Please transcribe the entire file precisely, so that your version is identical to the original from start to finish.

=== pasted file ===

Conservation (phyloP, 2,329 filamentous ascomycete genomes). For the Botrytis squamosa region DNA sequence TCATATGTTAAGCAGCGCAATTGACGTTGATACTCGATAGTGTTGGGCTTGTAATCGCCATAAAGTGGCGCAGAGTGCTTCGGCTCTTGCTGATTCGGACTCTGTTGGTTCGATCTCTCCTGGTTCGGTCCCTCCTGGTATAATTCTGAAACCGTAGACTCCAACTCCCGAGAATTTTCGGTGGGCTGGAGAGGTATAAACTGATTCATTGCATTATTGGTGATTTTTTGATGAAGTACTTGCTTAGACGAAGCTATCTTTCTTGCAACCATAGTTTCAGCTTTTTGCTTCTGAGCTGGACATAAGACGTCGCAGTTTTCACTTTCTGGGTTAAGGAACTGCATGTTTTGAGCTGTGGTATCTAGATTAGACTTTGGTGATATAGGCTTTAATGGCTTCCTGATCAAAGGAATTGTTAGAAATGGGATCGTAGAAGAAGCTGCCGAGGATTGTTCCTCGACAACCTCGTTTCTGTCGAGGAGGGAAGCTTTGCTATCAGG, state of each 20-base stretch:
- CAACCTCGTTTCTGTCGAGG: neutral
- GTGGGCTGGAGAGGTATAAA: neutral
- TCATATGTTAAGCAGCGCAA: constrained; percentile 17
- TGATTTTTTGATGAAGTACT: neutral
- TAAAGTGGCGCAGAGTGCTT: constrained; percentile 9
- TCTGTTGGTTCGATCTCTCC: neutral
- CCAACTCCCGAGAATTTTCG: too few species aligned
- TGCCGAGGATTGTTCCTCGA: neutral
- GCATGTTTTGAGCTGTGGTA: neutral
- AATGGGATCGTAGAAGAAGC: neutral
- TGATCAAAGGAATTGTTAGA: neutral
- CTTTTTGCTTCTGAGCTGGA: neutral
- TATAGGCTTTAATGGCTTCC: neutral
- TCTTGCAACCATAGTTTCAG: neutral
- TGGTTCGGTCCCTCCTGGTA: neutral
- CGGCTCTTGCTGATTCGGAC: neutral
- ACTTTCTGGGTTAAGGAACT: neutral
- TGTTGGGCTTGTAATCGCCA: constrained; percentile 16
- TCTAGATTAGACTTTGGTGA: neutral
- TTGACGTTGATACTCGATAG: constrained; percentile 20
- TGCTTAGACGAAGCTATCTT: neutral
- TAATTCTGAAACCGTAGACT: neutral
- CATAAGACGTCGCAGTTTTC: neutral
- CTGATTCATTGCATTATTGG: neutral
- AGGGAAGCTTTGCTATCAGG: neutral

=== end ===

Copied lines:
Conservation (phyloP, 2,329 filamentous ascomycete genomes). For the Botrytis squamosa region DNA sequence TCATATGTTAAGCAGCGCAATTGACGTTGATACTCGATAGTGTTGGGCTTGTAATCGCCATAAAGTGGCGCAGAGTGCTTCGGCTCTTGCTGATTCGGACTCTGTTGGTTCGATCTCTCCTGGTTCGGTCCCTCCTGGTATAATTCTGAAACCGTAGACTCCAACTCCCGAGAATTTTCGGTGGGCTGGAGAGGTATAAACTGATTCATTGCATTATTGGTGATTTTTTGATGAAGTACTTGCTTAGACGAAGCTATCTTTCTTGCAACCATAGTTTCAGCTTTTTGCTTCTGAGCTGGACATAAGACGTCGCAGTTTTCACTTTCTGGGTTAAGGAACTGCATGTTTTGAGCTGTGGTATCTAGATTAGACTTTGGTGATATAGGCTTTAATGGCTTCCTGATCAAAGGAATTGTTAGAAATGGGATCGTAGAAGAAGCTGCCGAGGATTGTTCCTCGACAACCTCGTTTCTGTCGAGGAGGGAAGCTTTGCTATCAGG, state of each 20-base stretch:
- CAACCTCGTTTCTGTCGAGG: neutral
- GTGGGCTGGAGAGGTATAAA: neutral
- TCATATGTTAAGCAGCGCAA: constrained; percentile 17
- TGATTTTTTGATGAAGTACT: neutral
- TAAAGTGGCGCAGAGTGCTT: constrained; percentile 9
- TCTGTTGGTTCGATCTCTCC: neutral
- CCAACTCCCGAGAATTTTCG: too few species aligned
- TGCCGAGGATTGTTCCTCGA: neutral
- GCATGTTTTGAGCTGTGGTA: neutral
- AATGGGATCGTAGAAGAAGC: neutral
- TGATCAAAGGAATTGTTAGA: neutral
- CTTTTTGCTTCTGAGCTGGA: neutral
- TATAGGCTTTAATGGCTTCC: neutral
- TCTTGCAACCATAGTTTCAG: neutral
- TGGTTCGGTCCCTCCTGGTA: neutral
- CGGCTCTTGCTGATTCGGAC: neutral
- ACTTTCTGGGTTAAGGAACT: neutral
- TGTTGGGCTTGTAATCGCCA: constrained; percentile 16
- TCTAGATTAGACTTTGGTGA: neutral
- TTGACGTTGATACTCGATAG: constrained; percentile 20
- TGCTTAGACGAAGCTATCTT: neutral
- TAATTCTGAAACCGTAGACT: neutral
- CATAAGACGTCGCAGTTTTC: neutral
- CTGATTCATTGCATTATTGG: neutral
- AGGGAAGCTTTGCTATCAGG: neutral